VVI is a commonly used speckle-tracking algorithm that can assess RV longitudinal strain. Peak systolic myocardial velocity, longitudinal strain, and strain rate values of the RV were impaired in patients with pulmonary arterial hypertension compared with the normal group. In our study, there were significant correlations between conventional echocardiographic parameters of RV systolic function and GLSRV. The best cutoff value of GLSRV for the detection of RV systolic dysfunction, defined by RVFAC <35%, was >−15.0% (AUC: 0.859, p < 0.001) with a sensitivity of 85% and a specificity of 77%.
Recently, RV systolic dysfunction has been well recognized for the prediction of long-term clinical outcomes in patients with inferior AMI and LV dysfunction (15,22). RV systolic function can be affected by LV systolic dysfunction. Because RV is sensitive to changes in ventricular loading conditions, increased LV end-diastolic pressure reflected backward to the RV will cause RV enlargement and decrease RV systolic function (14). However, we observed impaired GLSRV associated with increased adverse clinical outcomes in this study, especially in patients with preserved LV systolic function. Mehta et al. (23) showed that the involvement of the RV in inferior AMI was associated with increased adverse clinical events in a meta-analysis. They found that RV involvement was not due to more extensive infarction of the LV.
Assali et al. (4) had evaluated the prognostic importance of RV infarction in an AMI treated with primary PCI. In that study, patients with RV involvement had much poorer prognosis compared with those without RV infarction or anterior wall AMI. The presence of RV involvement was a strong independent predictor of 30-day mortality. Because the RV might be more arrhythmogenic than the LV, RV infarction could be related to an increased propensity to develop life-threatening ventricular arrhythmias (23). In our study, RV infarction was associated with MACE after univariate analysis.
Impaired GLSRV showed an insignificant difference in the development of adverse clinical events in patients with decreased LV systolic function in our study. Because LVEF is one of the most important prognostic factors in patients with AMI, decreased GLSRV could not have significance (24). Moreover, the number of patients with LV systolic dysfunction was too small to show the difference.
First, this analysis was a nonrandomized and retrospective observational study. Moreover, this study was a single-center experience with a relatively small sample size. Second, the analysis may have been affected by the quality of the stored images. We excluded data with insufficient image quality. Third, the baseline echocardiographic measurements were performed within 3 days after the primary PCI. The time course of RV function before and after the reperfusion therapy was unclear. However, patients who had STEMI and were in an unstable hemodynamic state usually needed emergent and intensive therapy, and were not suitable for these imaging studies in their presentation. Fourth, the pre-existing RV systolic dysfunction could not be excluded. Because RV systolic function can be affected by various conditions, there might be the possibility of the presence of RV systolic dysfunction by other causes than the occlusion of RV branches. However, it was the first clinical event for the majority of the patients, and they did not have an echocardiographic examination before the procedure. A prospective study with a larger number of patients and a well-designed protocol will be needed to confirm the correlation and the clinical impact of impaired GLSRV in patients with acute inferior MI.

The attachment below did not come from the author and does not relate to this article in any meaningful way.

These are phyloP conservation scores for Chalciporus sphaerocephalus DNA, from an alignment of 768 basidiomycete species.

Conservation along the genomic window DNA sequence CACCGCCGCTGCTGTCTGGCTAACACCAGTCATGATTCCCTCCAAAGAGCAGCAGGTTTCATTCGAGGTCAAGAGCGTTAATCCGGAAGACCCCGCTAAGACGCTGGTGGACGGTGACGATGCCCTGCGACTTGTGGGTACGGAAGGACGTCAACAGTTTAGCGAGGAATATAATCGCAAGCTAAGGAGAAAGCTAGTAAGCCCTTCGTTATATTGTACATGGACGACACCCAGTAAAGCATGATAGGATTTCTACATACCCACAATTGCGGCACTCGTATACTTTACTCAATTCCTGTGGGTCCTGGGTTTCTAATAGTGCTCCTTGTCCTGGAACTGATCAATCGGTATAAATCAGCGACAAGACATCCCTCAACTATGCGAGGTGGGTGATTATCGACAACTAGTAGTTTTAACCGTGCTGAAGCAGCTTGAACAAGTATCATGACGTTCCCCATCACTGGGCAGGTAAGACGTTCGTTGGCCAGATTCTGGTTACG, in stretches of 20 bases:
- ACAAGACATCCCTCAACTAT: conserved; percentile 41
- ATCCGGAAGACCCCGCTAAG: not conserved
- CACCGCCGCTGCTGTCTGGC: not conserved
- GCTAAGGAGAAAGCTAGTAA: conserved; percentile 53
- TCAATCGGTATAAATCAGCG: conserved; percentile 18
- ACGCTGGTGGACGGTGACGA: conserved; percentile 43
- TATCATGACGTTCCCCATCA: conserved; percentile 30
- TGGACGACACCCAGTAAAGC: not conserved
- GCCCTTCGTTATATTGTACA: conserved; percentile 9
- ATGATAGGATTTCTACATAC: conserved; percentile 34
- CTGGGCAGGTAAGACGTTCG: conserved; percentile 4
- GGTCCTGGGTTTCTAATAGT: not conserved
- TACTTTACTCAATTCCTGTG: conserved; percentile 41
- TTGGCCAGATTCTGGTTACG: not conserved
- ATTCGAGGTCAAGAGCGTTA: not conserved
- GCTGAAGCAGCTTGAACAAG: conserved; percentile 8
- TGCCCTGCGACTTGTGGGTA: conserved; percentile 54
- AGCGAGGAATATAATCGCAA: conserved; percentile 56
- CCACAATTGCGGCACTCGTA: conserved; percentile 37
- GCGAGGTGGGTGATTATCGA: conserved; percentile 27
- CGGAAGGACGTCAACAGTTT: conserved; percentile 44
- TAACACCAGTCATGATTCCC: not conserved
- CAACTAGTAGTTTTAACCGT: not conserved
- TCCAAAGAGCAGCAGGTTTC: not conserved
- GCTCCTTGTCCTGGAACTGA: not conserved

GLSRV showed significant correlations with conventional echocardiographic parameters of RV systolic function. Because GLSRV showed additive predictive value to age and LV function, it can be the strongest parameter of RV systolic function evaluating the prognosis after PCI for acute inferior STEMI, especially in patients with preserved LV function.
The authors have reported that they have no relationships relevant to the contents of this paper to disclose.
- Abbreviations and Acronyms
- acute myocardial infarction
- area(s) under the curve
- confidence interval
- global longitudinal strain of the right ventricle
- hazard ratio
- left ventricle/ventricular
- left ventricular ejection fraction
- major adverse cardiovascular event(s)
- myocardial infarction
- percutaneous coronary intervention
- right ventricle/ventricular
- right ventricular fractional area change
- ST-segment elevation myocardial infarction
- tricuspid annular plane systolic excursion
- velocity vector imaging
- Received September 11, 2014.
- Revision received October 2, 2014.
- Accepted October 8, 2014.
- American College of Cardiology Foundation